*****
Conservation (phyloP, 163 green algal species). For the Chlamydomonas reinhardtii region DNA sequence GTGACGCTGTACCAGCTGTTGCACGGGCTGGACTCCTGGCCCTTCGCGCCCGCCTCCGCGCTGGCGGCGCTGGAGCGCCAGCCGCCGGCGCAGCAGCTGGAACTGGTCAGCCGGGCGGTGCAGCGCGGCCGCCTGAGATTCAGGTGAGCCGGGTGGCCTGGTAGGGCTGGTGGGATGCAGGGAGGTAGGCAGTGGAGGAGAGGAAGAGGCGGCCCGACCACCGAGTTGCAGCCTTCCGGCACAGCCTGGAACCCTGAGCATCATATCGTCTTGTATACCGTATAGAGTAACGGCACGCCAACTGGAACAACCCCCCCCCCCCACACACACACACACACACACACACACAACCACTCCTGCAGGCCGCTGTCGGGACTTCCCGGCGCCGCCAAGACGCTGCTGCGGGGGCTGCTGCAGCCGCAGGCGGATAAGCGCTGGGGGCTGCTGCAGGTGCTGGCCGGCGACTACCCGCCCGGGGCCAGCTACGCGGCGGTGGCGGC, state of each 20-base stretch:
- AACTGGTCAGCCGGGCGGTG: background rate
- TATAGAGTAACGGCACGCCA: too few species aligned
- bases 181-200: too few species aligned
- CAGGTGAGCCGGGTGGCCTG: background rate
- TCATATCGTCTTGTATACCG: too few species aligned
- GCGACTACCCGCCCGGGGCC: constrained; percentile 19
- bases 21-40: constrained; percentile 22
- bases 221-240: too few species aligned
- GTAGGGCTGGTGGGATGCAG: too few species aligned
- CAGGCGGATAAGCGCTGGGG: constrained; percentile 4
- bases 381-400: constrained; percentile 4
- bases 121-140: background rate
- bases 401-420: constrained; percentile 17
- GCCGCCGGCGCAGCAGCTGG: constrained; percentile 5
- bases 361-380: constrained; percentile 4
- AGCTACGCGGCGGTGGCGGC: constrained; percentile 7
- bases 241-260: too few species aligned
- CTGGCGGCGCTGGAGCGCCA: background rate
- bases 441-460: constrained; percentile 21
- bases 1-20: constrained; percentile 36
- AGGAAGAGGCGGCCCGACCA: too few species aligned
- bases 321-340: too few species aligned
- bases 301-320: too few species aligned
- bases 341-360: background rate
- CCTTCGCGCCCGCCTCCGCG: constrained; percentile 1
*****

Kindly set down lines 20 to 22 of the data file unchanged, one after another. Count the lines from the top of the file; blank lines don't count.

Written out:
- bases 441-460: constrained; percentile 21
- bases 1-20: constrained; percentile 36
- AGGAAGAGGCGGCCCGACCA: too few species aligned